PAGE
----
It is rare to find a story about genuine friendship set against a topical issue which doesn’t feel clouded in doom and gloom. Finding a story such as this, especially in this cinematic climate, is not only a joy to watch but is an insight into what it means to be transgender.
Having grown up next door to each other, Jack and Yaya, now officially named Christina, share a friendship that is both precious and just like any other close friendship. From the minute they met, when Jack and his family moved next door to Yaya’s, they knew they’d be friends for life. The connection they shared, the feeling that they were both ‘freaks’, despite family and friends seeing them as who they are, two friends who are so much fun to be around. After 30 years of friendship Jack travels back to New Jersey to celebrate with Yaya and their families, sharing stories, reminiscing and having fun being themselves. As Jack goes through major points in his transition to administering daily injections needed, Yaya finally changes her name by deed poll, a step she had been anxious to make.
What separates Jack and Yaya’s story from others exploring the same subject matter, is the wealth of positivity and genuine support that they have from family and each other’s families. They are one huge unit of love and friendship that resonates throughout the film as both friends go on their journey of transitioning. Both Jack and Yaya had difficulty and heartbreak when they came out and at first, had problems with a few family members when they came out as trans, but over time and many talks, the determination from both Jack and Yaya who each have their own hurdles to overcome, they are lucky to have such a strong and supportive network, which I’m sure a lot of other trans men and women don’t have.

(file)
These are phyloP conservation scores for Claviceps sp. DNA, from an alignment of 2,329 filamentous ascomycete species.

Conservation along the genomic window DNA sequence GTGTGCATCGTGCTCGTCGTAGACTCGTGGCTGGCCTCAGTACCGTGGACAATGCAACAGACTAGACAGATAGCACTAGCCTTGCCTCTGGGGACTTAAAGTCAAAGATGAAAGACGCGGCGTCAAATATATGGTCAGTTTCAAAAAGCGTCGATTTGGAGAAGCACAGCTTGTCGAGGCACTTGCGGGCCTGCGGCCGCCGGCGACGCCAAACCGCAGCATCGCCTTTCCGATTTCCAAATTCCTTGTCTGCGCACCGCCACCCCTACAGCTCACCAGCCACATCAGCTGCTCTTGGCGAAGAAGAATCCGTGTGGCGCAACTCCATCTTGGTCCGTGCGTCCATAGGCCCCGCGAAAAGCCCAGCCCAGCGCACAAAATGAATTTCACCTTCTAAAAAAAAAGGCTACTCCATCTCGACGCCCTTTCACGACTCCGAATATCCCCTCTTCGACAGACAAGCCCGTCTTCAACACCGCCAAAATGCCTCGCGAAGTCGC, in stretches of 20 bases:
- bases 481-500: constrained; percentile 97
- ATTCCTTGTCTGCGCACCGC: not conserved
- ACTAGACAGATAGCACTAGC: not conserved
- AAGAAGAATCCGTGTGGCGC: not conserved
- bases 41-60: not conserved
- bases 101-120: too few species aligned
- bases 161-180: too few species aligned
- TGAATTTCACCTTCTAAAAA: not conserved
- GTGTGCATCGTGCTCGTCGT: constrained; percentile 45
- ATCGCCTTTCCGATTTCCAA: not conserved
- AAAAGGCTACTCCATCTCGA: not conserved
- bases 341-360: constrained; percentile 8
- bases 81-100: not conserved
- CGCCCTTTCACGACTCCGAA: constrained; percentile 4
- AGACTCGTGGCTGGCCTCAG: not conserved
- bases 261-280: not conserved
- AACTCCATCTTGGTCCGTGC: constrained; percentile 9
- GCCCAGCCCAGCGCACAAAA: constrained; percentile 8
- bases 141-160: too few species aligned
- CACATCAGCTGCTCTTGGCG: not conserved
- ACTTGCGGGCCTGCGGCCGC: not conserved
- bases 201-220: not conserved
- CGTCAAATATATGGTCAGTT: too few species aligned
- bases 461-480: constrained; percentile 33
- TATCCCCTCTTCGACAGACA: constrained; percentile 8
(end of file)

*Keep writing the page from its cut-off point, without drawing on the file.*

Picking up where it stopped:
Directors Mary Hewey and Jen Bagley have documented and created a beautiful story about friendship and a positive view of being transgender that is very much needed in the negative climate. The use of family videos from when Jack & Yaya were young, as well as the extensive archive of photos from every aspect of their lives, is woven into the film and paints an intimate picture that you feel privileged to be apart of the story. If there are more stories like Jack & Yaya’s out there, we’d like to see them. A positive film overall, that doesn’t in anyway gloss over the hard parts of their journey but gives hope that there are happy endings out there that we should all see.
Dir: Mary Hewey, Jen Bagley
Prd: Mary Hewey, Jen Bagley
DoP: Jen Bagley
Music: Matthew Connor
Running time: 83 mins